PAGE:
Anywhere and everywhere, from documentaries to various print magazines in which I find aspirational photography and photographers. I view a lot of photography from around the world via Facebook, Flickr and Instagram. I find no end of motivation and inspiration going through other photographer’s websites and online galleries. Many times just revaluating my own image archives helps me to grow and develop and find new and different ways to capture every day subjects.
Who is it for – you or them?
Again I don’t think of photography in those terms. The craft of making a photo, the skill in observation, the translation of emotion from the moment to the viewer takes the work from me to them. From the moment I view a subject through my lens, I feel a healing process which connects me to other and I like that idea of symbiosis in photography.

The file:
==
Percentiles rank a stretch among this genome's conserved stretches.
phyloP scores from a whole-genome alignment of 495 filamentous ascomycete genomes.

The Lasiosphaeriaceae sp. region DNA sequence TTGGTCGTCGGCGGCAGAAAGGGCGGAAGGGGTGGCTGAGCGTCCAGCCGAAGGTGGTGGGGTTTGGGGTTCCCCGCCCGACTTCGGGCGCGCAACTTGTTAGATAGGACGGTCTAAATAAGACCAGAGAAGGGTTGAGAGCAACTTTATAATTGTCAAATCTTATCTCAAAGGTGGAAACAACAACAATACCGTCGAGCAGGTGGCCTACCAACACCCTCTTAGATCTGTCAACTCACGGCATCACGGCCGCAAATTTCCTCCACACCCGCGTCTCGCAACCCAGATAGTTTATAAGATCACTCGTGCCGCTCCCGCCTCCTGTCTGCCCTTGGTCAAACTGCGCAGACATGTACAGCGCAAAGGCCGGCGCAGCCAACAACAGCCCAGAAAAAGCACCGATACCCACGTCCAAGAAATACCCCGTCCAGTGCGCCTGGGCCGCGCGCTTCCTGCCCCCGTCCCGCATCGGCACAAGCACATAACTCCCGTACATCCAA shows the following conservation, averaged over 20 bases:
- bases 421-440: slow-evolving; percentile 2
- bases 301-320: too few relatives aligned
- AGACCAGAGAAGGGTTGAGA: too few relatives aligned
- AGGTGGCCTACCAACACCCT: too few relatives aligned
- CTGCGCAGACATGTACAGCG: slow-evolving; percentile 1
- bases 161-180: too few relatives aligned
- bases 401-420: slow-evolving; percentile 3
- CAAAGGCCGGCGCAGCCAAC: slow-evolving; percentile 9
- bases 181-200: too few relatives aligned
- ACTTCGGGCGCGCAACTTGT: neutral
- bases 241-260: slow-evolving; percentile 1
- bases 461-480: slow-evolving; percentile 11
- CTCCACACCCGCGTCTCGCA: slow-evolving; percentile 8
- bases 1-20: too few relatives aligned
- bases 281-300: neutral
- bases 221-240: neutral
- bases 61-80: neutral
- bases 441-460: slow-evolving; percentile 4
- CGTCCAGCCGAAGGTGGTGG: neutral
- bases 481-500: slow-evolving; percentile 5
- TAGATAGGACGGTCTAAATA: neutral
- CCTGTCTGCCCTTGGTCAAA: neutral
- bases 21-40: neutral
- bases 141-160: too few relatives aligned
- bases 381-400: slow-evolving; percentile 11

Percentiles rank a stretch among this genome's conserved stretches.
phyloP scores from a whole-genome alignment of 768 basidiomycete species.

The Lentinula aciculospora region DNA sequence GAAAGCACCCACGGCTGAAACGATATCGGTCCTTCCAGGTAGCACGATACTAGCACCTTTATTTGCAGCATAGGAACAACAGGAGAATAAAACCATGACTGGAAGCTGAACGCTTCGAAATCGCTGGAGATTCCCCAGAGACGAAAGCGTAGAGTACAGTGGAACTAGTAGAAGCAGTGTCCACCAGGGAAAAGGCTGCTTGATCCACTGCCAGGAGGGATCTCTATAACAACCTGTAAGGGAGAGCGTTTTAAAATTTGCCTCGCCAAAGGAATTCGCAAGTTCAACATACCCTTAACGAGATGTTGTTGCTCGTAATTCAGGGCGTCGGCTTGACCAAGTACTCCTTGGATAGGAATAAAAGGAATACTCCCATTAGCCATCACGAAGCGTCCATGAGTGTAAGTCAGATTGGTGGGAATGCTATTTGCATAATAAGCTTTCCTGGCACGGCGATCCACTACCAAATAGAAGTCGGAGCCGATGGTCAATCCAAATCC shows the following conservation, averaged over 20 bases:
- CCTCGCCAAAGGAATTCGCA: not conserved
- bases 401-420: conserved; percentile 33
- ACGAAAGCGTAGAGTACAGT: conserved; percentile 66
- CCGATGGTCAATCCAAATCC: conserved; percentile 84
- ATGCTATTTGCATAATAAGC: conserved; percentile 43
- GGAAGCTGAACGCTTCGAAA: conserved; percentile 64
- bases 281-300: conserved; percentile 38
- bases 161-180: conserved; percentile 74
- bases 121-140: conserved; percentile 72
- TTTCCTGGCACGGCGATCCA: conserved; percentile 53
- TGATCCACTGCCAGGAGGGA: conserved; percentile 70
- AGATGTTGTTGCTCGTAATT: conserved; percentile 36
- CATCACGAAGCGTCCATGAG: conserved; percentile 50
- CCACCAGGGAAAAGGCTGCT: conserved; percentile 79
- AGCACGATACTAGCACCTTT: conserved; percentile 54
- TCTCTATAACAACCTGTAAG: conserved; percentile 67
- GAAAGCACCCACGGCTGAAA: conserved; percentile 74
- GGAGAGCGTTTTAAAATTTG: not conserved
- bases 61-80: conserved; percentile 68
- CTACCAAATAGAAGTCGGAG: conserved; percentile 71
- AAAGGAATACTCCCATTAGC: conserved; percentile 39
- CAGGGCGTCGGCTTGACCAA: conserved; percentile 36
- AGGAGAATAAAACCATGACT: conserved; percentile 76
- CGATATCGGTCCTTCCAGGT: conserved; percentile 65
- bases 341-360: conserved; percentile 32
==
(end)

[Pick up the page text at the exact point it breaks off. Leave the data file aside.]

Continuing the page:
Laura Boston Thek is a published, self-taught Alternative Process photographer. Born in rural Northern New Jersey, she has spent the majority of her life living and working in Europe. She received her Bachelors of Fine Arts from Ringling College of Art and Design in Sarasota, Fl. She has enjoyed a long and varied art career, from Apprentice Conservator to Military Museum Designer and Fabricator to her current position as a Fine Art Photographer. She lives in a 2,000 year old village along the sleepy Neckar River in Germany with her former Army pilot spouse and part time photographer and her canine companion and muse, Clover. She is a prolific photographer consistently developing her photographic skills. Working with cameras from the contemporary digital to restored old analog and wet plate.